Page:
In response, some indignant conservative media critics declared that “mismatch theory” is “a taboo subject for the MSM” and that “the left” is made up of “contemptible liars” who are “terming Scalia a racist” because “the left’s ugly belief that subjective hurt somehow trumps statistical fact means that he must be labeled a bigot.”
If the underlying subject were inconsequential, America’s red and blue tribes could watch the uncharitable back-and-forth, get their respective serotonin boosts, and depart with the satisfaction of feeling superior to their ideological adversaries. As is often the case, however, the hyperbolic sniping that emerged from the political culture of stigma-and-outrage junkies muddied an important debate about a subject that deserves to be engaged cooly, rigorously, and constructively.
After all, many institutions of higher education give admissions boosts for non-academic characteristics, including race, athletic ability, musical talent, leadership potential, geographic diversity, and having parents who are alumni. It would be beneficial for the relevant admissions officers to have empirical answers to questions like, “Does an admitted student’s graduation rate change predictably depending on how many standard deviations they are from the mean SAT score or GPA?”
Colleges can hardly avoid provisional, working answers to that question. And there are cases in which nearly everyone either agrees with, or rejects, “mismatch theory.” If Harvard’s admissions team unexpectedly decided to admit ten students, never mind their race, who scored in the bottom 10 percent on the SAT, everyone would expect those students to fail. If Duke admitted 10 students of any race who scored a single percentile lower than the school average on the SAT, no one would expect that tranche of students to fail out of the university at a higher rate. Admissions officers regularly say about people of all races, “I’m impressed by this young person, but their ACT score and GPA make me wonder if they’d thrive here or be set up to fail.” Treating that commonplace as taboo is irresponsible. The only question is at what point academic credentials matter and to what degree.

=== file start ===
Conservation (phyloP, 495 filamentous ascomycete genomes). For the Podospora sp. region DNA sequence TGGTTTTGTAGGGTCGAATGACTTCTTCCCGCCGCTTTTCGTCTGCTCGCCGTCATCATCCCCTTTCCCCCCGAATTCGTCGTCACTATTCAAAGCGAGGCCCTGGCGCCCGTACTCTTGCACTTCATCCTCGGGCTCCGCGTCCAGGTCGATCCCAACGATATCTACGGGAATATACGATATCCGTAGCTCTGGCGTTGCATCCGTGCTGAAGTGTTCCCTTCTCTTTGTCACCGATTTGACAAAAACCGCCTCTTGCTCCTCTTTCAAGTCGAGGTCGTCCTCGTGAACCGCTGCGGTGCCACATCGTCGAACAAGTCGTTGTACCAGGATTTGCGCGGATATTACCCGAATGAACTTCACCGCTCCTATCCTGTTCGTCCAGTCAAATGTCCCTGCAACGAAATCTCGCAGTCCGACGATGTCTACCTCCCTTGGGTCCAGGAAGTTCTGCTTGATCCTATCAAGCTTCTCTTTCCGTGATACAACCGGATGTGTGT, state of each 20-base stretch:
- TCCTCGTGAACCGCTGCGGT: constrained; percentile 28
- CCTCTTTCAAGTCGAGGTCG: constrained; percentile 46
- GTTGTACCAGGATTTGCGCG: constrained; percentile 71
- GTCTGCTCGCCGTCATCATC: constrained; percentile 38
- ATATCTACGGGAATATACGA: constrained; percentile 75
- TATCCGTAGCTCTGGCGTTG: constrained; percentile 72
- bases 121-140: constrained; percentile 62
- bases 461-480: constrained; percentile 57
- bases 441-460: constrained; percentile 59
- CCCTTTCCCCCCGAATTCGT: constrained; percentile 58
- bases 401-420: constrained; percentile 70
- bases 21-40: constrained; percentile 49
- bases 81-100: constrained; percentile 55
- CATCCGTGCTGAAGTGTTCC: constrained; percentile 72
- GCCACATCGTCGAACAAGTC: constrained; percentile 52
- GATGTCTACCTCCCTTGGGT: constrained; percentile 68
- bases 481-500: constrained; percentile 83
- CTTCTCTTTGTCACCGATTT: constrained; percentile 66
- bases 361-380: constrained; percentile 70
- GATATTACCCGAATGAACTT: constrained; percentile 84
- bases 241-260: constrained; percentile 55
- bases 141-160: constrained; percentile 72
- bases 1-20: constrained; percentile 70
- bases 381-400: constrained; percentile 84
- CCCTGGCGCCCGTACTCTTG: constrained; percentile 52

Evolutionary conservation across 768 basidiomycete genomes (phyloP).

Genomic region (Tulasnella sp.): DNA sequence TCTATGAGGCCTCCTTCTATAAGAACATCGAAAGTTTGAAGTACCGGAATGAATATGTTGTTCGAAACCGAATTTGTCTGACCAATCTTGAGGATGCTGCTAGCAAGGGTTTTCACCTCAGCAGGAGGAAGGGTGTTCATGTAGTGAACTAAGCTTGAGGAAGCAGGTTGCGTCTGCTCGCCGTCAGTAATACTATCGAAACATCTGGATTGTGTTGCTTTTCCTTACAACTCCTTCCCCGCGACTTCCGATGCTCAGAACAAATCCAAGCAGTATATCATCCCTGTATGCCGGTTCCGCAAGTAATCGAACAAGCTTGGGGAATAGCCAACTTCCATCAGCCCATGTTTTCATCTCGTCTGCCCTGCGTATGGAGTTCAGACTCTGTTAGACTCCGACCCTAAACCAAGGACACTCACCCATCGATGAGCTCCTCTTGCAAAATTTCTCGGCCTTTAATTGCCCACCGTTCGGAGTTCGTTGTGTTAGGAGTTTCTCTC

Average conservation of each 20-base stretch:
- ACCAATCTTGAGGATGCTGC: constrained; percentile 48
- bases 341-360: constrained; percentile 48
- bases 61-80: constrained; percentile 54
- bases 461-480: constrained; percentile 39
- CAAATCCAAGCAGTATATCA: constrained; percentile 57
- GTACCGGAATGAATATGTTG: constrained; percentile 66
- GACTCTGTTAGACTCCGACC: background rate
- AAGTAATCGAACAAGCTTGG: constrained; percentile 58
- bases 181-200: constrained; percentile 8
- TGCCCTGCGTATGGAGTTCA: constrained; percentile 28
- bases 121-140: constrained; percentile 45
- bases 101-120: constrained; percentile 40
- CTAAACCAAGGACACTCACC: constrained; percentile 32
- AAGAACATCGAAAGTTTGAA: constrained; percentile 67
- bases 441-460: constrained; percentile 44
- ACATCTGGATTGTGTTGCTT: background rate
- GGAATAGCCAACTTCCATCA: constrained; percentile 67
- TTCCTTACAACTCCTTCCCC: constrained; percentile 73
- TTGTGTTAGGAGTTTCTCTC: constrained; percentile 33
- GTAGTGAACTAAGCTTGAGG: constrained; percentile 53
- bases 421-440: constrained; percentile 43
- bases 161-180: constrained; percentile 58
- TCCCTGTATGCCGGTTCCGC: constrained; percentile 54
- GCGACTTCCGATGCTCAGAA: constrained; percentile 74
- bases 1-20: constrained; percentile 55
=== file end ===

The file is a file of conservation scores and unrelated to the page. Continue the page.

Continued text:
With better information, colleges might learn that more expansive race-based preferences would not lower graduation rates; or that a subset of orchestra members or legacies or minorities are harmed by policies intended to help them; or that institutions can eliminate differences in graduation rates among students with GPA disparities by investing in specific types of academic support. Accurate, detailed conclusions could plausibly improve many thousands of lives, whatever they say.
Yet that isn’t the focus of the public debate. Why?
Scalia’s error was to talk carelessly and imprecisely about a predictably fraught subject. Contrary to his lazy characterization, proponents of “mismatch theory” do not believe that admission to selective colleges “does not benefit African Americans,” full stop, or that African Americans would benefit from “a slower track school.”